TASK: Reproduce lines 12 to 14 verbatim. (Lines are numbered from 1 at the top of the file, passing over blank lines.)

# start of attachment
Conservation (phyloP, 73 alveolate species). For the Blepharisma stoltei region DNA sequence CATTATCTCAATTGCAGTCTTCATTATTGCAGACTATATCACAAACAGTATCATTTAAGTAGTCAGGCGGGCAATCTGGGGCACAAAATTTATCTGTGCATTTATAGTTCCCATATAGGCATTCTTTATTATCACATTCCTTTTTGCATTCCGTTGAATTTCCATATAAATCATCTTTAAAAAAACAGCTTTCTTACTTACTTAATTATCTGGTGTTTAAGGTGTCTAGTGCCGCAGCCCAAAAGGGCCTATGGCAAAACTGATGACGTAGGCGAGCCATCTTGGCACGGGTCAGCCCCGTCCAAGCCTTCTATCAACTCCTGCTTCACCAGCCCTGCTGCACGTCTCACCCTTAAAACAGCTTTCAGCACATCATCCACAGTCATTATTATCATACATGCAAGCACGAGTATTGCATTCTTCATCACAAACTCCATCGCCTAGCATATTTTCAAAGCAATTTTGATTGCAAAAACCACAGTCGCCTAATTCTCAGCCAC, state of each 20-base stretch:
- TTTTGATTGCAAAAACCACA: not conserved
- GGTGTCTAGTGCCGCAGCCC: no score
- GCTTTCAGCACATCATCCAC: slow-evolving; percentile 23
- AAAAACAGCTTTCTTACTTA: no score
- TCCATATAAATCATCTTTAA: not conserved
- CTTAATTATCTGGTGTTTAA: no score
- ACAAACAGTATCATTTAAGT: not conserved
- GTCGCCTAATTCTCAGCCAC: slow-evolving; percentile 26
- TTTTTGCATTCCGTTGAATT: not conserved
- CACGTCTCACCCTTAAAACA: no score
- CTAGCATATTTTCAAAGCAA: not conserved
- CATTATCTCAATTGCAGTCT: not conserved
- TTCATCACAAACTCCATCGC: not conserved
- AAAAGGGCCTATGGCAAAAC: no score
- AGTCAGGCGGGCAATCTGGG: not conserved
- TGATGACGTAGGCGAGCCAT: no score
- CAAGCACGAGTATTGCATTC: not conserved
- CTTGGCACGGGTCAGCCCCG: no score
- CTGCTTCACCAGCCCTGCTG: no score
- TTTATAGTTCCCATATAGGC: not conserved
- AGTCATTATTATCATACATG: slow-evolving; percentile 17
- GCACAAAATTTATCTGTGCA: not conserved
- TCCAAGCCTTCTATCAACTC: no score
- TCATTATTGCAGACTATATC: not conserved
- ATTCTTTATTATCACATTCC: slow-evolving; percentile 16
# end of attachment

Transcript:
- CTAGCATATTTTCAAAGCAA: not conserved
- CATTATCTCAATTGCAGTCT: not conserved
- TTCATCACAAACTCCATCGC: not conserved